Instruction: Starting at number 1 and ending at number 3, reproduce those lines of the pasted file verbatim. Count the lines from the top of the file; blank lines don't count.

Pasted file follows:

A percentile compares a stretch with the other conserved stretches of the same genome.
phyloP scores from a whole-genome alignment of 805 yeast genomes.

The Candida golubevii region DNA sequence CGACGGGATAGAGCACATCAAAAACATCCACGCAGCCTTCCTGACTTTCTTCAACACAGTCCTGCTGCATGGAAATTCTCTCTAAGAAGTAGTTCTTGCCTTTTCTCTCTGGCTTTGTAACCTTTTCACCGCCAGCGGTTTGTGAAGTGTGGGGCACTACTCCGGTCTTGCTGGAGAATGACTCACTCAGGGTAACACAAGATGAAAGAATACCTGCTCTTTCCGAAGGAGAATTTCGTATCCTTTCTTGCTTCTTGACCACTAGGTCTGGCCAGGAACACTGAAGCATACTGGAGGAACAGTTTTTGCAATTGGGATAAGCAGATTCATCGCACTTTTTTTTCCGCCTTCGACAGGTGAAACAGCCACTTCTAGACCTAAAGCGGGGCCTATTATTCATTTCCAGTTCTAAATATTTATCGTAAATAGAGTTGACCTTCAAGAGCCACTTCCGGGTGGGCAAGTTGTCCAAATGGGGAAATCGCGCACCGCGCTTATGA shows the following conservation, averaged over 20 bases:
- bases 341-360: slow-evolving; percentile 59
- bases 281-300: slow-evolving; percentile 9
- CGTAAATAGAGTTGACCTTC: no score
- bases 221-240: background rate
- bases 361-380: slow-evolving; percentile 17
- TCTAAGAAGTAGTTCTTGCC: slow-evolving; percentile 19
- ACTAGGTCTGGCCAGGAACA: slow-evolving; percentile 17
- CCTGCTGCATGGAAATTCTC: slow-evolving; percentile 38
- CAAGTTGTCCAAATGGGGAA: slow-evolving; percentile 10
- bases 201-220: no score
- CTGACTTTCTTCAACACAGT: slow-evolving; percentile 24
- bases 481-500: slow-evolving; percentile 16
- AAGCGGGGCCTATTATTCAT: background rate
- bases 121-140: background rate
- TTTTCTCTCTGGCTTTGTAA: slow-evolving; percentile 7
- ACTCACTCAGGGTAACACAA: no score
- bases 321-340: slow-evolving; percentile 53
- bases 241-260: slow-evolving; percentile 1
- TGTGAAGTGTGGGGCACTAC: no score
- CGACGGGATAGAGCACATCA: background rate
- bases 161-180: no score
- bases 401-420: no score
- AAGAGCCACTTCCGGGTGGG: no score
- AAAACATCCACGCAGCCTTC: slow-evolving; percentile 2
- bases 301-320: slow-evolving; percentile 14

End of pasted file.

A percentile compares a stretch with the other conserved stretches of the same genome.
phyloP scores from a whole-genome alignment of 805 yeast genomes.

The Candida golubevii region DNA sequence CGACGGGATAGAGCACATCAAAAACATCCACGCAGCCTTCCTGACTTTCTTCAACACAGTCCTGCTGCATGGAAATTCTCTCTAAGAAGTAGTTCTTGCCTTTTCTCTCTGGCTTTGTAACCTTTTCACCGCCAGCGGTTTGTGAAGTGTGGGGCACTACTCCGGTCTTGCTGGAGAATGACTCACTCAGGGTAACACAAGATGAAAGAATACCTGCTCTTTCCGAAGGAGAATTTCGTATCCTTTCTTGCTTCTTGACCACTAGGTCTGGCCAGGAACACTGAAGCATACTGGAGGAACAGTTTTTGCAATTGGGATAAGCAGATTCATCGCACTTTTTTTTCCGCCTTCGACAGGTGAAACAGCCACTTCTAGACCTAAAGCGGGGCCTATTATTCATTTCCAGTTCTAAATATTTATCGTAAATAGAGTTGACCTTCAAGAGCCACTTCCGGGTGGGCAAGTTGTCCAAATGGGGAAATCGCGCACCGCGCTTATGA shows the following conservation, averaged over 20 bases: